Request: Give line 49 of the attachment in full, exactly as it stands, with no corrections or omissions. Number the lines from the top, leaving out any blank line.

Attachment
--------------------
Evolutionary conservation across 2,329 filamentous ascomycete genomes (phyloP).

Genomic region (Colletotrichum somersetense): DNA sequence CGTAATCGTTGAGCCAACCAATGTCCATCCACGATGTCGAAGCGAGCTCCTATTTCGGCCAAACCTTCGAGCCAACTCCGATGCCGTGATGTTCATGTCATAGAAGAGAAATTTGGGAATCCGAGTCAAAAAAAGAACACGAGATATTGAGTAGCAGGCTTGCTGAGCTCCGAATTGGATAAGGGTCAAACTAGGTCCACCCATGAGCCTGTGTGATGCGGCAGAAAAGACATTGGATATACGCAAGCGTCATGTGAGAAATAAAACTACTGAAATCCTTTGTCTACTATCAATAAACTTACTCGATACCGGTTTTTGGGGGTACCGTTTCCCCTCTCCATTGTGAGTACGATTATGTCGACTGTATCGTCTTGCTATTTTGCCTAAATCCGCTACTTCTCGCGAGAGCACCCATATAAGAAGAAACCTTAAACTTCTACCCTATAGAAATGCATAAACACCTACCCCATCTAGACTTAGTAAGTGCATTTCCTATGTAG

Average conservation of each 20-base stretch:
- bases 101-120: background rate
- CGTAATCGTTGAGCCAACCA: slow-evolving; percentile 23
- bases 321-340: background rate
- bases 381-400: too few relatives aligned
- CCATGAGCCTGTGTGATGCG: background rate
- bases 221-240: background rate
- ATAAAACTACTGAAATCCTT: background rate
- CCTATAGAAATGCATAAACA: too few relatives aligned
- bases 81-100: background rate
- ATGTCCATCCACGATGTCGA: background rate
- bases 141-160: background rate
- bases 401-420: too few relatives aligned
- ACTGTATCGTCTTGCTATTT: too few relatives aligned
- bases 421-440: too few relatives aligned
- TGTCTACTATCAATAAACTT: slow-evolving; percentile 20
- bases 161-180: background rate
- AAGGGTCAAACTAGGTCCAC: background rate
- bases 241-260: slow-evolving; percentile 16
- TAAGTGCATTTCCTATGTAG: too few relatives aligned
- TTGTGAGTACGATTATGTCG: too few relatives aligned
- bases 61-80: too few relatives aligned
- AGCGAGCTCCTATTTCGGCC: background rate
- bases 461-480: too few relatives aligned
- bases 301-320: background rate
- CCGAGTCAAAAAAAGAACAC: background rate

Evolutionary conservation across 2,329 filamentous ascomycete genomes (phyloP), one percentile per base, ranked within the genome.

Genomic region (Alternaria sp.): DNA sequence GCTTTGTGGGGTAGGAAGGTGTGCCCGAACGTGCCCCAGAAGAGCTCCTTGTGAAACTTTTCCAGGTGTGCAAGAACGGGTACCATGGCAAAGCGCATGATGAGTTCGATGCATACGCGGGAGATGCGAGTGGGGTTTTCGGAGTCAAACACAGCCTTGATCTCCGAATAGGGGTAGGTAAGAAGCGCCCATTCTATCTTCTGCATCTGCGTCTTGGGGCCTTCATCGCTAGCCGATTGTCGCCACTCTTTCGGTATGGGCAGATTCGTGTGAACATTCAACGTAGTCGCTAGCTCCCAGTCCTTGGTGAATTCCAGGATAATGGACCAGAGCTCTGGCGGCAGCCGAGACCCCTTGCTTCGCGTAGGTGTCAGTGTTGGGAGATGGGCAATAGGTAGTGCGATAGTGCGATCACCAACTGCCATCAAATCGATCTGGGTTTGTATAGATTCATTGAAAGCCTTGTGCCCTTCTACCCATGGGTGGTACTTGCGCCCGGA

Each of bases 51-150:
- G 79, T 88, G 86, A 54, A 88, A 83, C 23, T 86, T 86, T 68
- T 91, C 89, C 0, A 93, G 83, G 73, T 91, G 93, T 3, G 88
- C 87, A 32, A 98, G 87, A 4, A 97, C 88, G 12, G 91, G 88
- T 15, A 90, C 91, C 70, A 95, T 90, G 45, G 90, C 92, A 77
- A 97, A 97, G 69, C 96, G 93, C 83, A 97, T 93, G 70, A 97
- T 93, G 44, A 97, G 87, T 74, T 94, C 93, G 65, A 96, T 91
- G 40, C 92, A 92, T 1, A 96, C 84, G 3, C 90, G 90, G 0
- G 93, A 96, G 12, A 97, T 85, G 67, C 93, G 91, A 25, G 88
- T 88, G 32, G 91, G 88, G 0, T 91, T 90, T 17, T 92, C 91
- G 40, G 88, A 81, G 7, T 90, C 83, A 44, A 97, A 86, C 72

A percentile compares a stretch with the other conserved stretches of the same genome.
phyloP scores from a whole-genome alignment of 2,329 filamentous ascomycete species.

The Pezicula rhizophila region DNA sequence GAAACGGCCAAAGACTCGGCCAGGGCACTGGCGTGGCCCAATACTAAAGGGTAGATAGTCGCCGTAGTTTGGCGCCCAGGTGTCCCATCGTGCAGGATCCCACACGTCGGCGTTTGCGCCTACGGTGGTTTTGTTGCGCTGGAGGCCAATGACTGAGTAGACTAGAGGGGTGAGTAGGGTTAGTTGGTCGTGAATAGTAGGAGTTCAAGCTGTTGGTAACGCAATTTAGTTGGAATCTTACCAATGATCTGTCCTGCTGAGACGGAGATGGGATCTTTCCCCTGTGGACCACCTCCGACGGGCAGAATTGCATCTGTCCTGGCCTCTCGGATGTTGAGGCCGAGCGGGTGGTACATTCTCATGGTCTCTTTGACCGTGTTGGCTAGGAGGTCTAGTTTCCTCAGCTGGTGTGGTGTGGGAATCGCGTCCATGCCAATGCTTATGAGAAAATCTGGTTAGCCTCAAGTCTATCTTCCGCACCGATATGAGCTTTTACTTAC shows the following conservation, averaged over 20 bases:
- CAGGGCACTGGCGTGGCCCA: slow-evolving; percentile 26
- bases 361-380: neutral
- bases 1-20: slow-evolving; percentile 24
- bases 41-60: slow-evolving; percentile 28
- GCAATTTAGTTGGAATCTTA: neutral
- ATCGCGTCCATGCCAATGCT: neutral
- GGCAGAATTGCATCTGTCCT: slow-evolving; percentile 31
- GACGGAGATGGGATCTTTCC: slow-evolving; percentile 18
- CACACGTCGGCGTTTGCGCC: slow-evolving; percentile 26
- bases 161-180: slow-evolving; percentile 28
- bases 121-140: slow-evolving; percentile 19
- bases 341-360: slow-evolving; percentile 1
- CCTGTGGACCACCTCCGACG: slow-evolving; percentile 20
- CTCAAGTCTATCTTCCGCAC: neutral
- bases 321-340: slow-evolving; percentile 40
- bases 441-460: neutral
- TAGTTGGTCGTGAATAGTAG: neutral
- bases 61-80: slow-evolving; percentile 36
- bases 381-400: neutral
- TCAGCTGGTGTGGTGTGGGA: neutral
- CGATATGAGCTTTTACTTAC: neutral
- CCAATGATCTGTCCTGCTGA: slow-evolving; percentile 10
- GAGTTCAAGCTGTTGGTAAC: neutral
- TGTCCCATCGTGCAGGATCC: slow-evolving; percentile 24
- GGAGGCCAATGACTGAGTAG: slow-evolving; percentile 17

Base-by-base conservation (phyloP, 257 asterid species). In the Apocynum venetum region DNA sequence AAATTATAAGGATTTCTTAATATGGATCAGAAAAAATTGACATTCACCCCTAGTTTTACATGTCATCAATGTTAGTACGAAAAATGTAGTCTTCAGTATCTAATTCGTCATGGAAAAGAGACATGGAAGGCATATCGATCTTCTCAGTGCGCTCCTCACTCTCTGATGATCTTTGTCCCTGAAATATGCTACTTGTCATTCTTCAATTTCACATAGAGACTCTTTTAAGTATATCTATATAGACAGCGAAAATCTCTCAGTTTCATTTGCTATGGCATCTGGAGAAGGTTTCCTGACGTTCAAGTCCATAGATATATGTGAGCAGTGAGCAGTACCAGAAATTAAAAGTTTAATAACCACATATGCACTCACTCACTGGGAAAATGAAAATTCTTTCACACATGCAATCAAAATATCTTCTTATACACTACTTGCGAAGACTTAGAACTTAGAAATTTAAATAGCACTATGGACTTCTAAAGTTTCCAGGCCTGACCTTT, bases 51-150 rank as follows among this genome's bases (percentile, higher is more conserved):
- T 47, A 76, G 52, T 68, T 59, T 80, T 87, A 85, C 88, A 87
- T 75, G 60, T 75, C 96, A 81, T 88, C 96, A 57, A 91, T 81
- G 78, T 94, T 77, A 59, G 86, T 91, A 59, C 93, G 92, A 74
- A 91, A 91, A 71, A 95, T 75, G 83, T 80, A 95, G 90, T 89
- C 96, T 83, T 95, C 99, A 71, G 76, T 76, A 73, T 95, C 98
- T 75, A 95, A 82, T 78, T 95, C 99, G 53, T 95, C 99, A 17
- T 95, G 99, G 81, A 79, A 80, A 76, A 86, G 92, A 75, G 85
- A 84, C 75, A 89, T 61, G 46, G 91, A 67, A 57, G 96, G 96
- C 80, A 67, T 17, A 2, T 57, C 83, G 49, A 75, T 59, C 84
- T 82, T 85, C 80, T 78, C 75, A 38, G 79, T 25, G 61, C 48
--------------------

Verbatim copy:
- GCAATTTAGTTGGAATCTTA: neutral